In a recent poll given to the seniors here at Monte Vista, out of 135 students, over thirty percent were not confident in which major they declared in while applying to college. This is an alarming number of students who will be leaving in the fall and starting a major in something that they are not sure is right for them.
But how can anyone blame these students? Human brains don’t fully develop until twenty five years of age: several years after you have applied for college. There’s a simple answer to this issue of major indecisiveness. Many students just aren’t ready.
Returning to the rental car, the United States has some odd standards of ages when young adults should be given certain privileges. One example is you can’t legally get married without consent until you are eighteen, and even then that is considered too young. The decision of getting married and choosing a major are very similar in that they are both long term commitments. But, society doesn’t think twice about letting teens decide their career, yet young marriages are looked down upon.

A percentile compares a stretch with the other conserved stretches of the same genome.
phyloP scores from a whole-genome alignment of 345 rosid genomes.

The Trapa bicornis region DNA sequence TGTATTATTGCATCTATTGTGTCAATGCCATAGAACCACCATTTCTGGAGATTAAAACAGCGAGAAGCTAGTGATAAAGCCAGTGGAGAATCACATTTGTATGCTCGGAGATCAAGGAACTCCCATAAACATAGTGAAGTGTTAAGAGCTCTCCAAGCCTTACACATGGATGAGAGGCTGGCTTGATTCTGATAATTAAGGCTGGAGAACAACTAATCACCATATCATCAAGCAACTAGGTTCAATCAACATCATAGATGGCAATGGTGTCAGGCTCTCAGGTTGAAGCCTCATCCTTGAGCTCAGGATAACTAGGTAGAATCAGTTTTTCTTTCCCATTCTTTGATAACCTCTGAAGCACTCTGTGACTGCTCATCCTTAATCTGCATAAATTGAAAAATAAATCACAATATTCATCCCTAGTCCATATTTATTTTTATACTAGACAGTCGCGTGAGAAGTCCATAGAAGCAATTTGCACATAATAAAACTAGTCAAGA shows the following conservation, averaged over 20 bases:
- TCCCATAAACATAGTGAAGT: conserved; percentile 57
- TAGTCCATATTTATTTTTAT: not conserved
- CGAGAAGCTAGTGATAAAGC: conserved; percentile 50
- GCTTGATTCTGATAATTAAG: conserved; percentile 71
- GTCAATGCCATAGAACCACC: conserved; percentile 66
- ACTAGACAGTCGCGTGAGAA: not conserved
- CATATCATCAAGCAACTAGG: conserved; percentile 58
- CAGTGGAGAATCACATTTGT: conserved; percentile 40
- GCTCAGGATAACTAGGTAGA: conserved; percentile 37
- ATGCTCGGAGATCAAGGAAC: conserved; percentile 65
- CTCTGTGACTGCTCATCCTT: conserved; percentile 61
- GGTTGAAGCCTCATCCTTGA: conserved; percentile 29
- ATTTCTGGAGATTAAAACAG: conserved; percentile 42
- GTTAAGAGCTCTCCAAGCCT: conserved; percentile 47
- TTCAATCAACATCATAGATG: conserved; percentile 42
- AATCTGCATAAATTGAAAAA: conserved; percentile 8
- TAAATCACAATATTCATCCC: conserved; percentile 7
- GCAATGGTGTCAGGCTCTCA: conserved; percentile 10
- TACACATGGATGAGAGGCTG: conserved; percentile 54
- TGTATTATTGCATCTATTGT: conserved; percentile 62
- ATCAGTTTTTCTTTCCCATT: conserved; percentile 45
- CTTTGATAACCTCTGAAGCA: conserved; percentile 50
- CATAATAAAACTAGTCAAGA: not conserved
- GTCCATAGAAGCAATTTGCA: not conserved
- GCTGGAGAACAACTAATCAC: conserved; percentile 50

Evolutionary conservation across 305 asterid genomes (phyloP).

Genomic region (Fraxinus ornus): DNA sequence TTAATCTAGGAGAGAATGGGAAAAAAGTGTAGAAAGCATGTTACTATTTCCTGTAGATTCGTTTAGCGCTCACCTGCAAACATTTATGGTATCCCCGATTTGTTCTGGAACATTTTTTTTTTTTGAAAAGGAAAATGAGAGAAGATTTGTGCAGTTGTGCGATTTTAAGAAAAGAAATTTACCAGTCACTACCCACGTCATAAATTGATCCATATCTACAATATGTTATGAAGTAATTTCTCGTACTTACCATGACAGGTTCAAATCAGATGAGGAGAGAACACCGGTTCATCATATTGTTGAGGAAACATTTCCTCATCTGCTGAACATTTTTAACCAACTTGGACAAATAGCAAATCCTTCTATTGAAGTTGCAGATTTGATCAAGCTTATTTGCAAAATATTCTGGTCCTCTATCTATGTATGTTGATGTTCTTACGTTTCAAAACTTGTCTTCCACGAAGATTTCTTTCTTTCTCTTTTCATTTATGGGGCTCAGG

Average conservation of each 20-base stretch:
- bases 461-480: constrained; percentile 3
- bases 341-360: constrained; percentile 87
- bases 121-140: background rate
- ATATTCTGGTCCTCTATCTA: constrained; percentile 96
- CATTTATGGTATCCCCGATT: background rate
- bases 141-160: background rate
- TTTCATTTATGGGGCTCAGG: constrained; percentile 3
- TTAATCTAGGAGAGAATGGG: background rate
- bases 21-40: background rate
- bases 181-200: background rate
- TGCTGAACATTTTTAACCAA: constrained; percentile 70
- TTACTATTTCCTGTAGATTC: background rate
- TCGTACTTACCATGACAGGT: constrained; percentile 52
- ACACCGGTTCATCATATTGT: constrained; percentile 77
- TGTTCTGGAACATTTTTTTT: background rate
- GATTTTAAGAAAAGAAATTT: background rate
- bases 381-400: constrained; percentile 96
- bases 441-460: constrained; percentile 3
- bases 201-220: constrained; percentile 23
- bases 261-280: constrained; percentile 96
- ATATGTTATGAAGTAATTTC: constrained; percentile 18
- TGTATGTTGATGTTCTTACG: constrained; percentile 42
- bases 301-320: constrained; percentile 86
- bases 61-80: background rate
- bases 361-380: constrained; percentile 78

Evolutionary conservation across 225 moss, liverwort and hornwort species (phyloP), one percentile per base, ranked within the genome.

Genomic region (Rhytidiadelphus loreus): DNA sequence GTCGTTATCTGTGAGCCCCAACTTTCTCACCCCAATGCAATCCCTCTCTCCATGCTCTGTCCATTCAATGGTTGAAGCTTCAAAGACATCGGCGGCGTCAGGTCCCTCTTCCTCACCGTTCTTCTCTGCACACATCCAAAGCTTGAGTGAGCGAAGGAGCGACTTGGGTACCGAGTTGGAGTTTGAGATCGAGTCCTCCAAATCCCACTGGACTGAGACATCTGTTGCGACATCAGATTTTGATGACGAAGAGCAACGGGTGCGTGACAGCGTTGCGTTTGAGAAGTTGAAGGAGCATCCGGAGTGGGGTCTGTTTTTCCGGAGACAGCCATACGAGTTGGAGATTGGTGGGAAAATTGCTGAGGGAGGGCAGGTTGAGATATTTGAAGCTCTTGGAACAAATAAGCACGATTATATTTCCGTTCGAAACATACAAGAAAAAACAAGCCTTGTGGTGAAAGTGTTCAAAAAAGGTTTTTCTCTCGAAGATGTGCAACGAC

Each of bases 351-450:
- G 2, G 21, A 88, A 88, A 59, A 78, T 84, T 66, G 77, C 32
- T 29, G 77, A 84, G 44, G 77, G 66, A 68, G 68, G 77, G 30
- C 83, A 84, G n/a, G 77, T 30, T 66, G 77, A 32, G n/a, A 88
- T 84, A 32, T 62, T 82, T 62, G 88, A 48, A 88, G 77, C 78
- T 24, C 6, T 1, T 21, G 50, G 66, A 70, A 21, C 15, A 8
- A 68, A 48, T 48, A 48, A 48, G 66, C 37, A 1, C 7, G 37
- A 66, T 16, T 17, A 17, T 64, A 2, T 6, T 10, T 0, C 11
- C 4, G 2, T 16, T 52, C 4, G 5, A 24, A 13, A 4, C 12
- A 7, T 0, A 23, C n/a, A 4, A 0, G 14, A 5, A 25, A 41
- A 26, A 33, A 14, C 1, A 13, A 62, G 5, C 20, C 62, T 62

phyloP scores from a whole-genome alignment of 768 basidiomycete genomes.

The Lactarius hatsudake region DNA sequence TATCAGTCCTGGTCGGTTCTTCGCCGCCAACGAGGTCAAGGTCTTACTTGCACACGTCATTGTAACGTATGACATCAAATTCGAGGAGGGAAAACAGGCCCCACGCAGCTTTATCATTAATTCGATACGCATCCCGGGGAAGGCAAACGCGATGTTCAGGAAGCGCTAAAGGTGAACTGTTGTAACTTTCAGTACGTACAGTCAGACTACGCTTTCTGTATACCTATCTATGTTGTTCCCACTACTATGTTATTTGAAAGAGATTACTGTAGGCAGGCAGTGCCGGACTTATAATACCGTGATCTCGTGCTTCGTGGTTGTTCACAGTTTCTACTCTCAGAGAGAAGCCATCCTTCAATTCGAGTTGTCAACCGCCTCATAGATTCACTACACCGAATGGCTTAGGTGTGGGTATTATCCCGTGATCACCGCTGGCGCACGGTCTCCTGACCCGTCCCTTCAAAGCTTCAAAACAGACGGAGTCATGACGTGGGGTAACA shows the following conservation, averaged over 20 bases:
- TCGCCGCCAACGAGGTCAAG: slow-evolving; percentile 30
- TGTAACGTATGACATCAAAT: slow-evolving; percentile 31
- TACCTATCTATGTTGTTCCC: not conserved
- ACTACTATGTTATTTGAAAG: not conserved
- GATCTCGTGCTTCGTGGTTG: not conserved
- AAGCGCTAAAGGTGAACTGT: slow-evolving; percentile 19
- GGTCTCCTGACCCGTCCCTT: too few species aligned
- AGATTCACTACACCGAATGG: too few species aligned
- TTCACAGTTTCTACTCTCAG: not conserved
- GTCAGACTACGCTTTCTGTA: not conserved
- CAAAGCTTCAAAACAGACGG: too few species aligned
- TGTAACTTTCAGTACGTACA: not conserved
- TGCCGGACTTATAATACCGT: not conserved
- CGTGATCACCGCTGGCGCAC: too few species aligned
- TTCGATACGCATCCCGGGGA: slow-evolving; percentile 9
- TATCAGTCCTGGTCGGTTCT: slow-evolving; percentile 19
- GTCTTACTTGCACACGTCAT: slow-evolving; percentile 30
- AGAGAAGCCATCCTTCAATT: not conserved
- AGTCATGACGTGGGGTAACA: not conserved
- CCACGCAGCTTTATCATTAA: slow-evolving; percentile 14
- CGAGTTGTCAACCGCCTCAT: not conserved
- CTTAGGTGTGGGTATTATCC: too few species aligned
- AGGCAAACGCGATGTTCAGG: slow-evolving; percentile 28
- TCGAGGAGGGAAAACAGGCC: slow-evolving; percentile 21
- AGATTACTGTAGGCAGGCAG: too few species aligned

Think, if you saw a high schooler propose to someone, would your mind not quickly judge the situation?You would think that this is a bad idea and it won’t end well. Why do we realize that marriage is a decision far too young for high schoolers, but their career is not?
I don’t conclude that all high schoolers don’t know what they want to do. Some are lucky enough to be certain of what their future is going to be.
Senior Adele Hohertz-Serpan has known what she has wanted to do since the eighth grade. In the fall she will be attending the Honors College at the University of Vermont, double majoring in Global Studies and Pre-Med, with a minor in Business.